Columbus’s ‘Sparrow Grass’ Dark, Ambitious

Trinity Rep’s Artistic Director Curt Columbus is best-known for his creative interpretations of great works of art: Crime and Punishment, The Dreams of Antigone, and now Racine’s Phedre, reworked in his latest production, Sparrow Grass. Columbus pushes Racine’s tale of a woman’s misdirected love far over the edge of reason, for his modern-day audience to watch spiral downward, crash, and burn.

Paula Pope, played by Phyllis Kay, lives with her teenage daughter, Teddie, in a lavish city apartment, though the family’s maid, Izzie, says they have run out of money. Paula is married to a man she refers to as the Colonel, who hasn’t been home in three years. But at the start of the play, we learn he’s headed home.

The secrets start to unravel when the Pope men arrive. Nate (Tyler Lansing Weaks) shows up first, but unlike his father’s homecoming, Nate’s visit is unexpected. He’s a tornado of tension, and not long into the play, the audience learns why: Paula and Nate, stepmother and stepson, had an affair several years back. While Paula seems to regret it, she still harbors a burning desire for Nate.

The incestual tangle doesn’t end there. Eager to get her life back on track with the Colonel, Paula pushes Nate away, and so he threatens to take hold of Teddie. Fascinated by her older stepbrother, Teddie also falls into his trap.

Meanwhile, the Colonel returns home in military dress. He seems unaware of what’s going on around him, and discloses to Izzie that he has trouble remembering things. Though it’s never really fleshed out, the audience is led to believe that the Colonel was discharged from a contracted position overseas because of his failing mental health.

All of the major developments — the confessions, the incest, the insult — occur within the first two scenes, and the remainder of the play tracks the family’s relentless decline. But while the playbill for Sparrow Grass faults Paula’s “dark and misdirected passion” for the family’s downfall, in truth, Paula is a mere pawn. Nate is the true instigator of all that is wrong with the Pope family, his behavior driven by his desire to deconstruct his father’s world.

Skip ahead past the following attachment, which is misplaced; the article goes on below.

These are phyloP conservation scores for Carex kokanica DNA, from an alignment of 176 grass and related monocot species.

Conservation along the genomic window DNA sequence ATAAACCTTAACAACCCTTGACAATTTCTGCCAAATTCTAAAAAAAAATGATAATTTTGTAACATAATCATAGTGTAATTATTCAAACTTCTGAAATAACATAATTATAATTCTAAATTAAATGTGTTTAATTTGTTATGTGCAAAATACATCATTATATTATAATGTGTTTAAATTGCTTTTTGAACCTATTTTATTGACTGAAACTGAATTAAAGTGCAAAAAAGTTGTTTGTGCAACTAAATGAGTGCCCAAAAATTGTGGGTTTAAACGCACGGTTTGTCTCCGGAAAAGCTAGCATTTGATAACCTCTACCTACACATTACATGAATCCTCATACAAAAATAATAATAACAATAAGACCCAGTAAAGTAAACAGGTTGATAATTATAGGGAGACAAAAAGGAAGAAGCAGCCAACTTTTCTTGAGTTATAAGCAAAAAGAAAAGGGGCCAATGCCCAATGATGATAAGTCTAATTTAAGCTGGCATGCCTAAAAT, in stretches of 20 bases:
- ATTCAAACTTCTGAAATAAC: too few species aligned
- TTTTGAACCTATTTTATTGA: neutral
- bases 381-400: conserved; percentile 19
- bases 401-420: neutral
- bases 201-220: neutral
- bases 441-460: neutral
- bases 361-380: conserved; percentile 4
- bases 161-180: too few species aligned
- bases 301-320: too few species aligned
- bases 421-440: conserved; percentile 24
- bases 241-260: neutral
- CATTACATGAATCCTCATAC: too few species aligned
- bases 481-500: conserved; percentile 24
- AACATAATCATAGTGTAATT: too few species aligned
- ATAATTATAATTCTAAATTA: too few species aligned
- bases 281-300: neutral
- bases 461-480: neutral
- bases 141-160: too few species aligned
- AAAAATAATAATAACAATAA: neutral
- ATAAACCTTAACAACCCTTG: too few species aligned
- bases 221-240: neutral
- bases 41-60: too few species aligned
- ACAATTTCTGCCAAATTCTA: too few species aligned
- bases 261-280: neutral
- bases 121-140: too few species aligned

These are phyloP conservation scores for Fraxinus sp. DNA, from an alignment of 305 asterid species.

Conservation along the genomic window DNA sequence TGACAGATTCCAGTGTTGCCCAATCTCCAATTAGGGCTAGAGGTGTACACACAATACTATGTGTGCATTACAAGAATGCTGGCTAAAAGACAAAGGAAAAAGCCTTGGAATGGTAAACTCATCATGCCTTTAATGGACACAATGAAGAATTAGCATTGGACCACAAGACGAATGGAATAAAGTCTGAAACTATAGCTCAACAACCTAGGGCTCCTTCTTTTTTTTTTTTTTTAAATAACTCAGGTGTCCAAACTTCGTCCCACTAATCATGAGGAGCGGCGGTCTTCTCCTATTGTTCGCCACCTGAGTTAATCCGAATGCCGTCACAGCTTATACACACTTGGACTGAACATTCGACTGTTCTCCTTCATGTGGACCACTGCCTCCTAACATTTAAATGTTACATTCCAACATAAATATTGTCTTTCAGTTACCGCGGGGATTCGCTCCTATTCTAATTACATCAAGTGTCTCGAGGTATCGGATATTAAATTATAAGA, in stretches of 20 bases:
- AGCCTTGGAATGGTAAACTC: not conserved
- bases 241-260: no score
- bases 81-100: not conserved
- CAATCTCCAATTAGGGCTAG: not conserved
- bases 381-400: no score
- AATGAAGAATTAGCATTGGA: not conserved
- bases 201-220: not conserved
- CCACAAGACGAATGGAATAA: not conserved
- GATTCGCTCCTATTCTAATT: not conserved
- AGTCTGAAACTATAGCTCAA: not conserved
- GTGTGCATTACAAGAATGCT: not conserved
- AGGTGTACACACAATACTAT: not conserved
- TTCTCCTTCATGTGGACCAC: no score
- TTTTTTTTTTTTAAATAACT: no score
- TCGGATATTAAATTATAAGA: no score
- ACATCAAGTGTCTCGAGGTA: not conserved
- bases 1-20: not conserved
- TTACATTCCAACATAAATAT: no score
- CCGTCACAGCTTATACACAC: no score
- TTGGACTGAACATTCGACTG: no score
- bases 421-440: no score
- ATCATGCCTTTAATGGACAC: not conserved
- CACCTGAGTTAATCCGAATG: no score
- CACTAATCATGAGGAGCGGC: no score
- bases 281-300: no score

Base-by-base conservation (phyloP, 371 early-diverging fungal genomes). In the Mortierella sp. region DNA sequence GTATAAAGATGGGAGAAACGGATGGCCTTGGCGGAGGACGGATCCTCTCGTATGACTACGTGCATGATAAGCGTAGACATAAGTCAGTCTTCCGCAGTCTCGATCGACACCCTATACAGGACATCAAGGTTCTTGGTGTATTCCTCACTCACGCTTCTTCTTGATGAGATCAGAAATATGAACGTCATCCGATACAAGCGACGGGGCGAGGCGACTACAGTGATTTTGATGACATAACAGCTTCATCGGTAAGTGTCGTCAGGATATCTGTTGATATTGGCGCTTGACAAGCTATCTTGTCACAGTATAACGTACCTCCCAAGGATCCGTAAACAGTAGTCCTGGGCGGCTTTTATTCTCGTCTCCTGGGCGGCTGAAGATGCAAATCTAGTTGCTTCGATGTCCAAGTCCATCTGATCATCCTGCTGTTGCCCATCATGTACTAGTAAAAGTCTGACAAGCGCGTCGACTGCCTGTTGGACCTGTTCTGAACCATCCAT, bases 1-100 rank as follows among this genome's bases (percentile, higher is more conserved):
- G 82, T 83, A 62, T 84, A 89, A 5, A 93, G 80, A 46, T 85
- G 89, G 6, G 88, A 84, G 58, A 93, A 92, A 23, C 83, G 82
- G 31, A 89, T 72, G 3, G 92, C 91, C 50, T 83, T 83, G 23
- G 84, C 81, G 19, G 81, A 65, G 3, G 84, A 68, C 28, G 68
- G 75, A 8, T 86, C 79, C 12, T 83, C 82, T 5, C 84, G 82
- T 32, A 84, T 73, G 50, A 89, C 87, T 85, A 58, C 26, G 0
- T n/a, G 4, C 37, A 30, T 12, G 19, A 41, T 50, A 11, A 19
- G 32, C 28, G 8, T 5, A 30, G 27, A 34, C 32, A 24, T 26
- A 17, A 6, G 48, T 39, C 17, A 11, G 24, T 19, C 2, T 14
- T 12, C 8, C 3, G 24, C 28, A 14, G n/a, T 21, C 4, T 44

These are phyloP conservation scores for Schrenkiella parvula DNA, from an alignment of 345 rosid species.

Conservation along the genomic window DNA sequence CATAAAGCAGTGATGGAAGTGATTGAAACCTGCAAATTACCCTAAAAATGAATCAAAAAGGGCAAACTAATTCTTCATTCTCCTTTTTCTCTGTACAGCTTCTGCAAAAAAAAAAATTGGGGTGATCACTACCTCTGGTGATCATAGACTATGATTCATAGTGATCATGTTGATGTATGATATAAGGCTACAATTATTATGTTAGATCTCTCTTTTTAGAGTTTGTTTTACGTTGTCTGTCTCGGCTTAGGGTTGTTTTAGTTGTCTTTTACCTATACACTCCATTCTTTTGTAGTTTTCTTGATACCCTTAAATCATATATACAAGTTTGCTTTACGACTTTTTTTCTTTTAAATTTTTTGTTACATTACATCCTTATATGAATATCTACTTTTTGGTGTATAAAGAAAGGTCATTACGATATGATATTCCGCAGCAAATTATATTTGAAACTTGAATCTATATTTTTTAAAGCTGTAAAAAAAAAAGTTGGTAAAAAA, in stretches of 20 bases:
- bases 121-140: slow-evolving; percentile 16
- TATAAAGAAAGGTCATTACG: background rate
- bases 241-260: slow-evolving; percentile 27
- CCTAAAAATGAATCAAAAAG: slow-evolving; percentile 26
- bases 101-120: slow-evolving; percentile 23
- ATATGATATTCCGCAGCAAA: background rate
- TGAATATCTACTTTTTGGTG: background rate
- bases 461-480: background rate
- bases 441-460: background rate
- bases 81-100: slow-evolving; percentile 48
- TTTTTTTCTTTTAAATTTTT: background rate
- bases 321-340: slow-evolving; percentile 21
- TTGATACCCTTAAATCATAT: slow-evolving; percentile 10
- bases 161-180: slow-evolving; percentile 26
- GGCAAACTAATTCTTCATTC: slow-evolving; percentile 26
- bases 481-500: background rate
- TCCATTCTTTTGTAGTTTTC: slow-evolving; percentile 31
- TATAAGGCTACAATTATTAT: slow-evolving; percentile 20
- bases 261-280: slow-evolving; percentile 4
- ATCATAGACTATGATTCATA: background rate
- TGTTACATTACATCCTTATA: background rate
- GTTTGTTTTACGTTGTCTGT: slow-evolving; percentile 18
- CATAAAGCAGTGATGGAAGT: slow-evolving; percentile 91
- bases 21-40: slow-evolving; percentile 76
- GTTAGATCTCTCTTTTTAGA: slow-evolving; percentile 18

Nate is an unlikeable character from the very start of the play. When Nate can no longer control Paula, his destructive path leads to Teddie, and then moves to his father. Tyler Lansing Weaks convincingly portrays his character as emotionally unauthentic and a user. Even when he’s writhing on the floor in supposed anguish, the audience sees right through it.

While the audience instantly loathes Lansing Weaks’s character, it’s difficult to connect on a deeper level to Phyllis Kay’s Paula. Columbus’s script borders on poetic, but Kay’s truncated manner of speech — particularly during her monologues at the start and close of the play — deconstructs the poignancy of Columbus’s words and feels artificial. Her lines tell us that she’s burning for her stepson, but it’s tough to feel the heat stage-side.

Jaime Rosenstein as Teddie, on the other hand, breathes song-like spirit into Columbus’s lines. Teddie is the only character who progresses emotionally throughout the play, and, in the final scene, transforms convincingly from a naïve teenager into a woman forced to sweep up her crumbling family. Barbara Meek also gives a stand-out performance as Izzie, the family maid. Paula continuously boxes her into an occupational role, but Izzie is the only character fully aware of the goings on in the Pope household. Meek steals the show at several points, adding refreshing bits of comic relief and raw, believable emotion to the stage.

 

Sparrow Grass is the first of Three by Three in Rep, a theatrical event featuring three world premieres performed in rotating repertory on the Dowling Theater stage. Tickets for Sparrow Grass are available at Trinity Rep’s box office at 201 Washington St., by calling 351-4242 and online at trinityrep.com.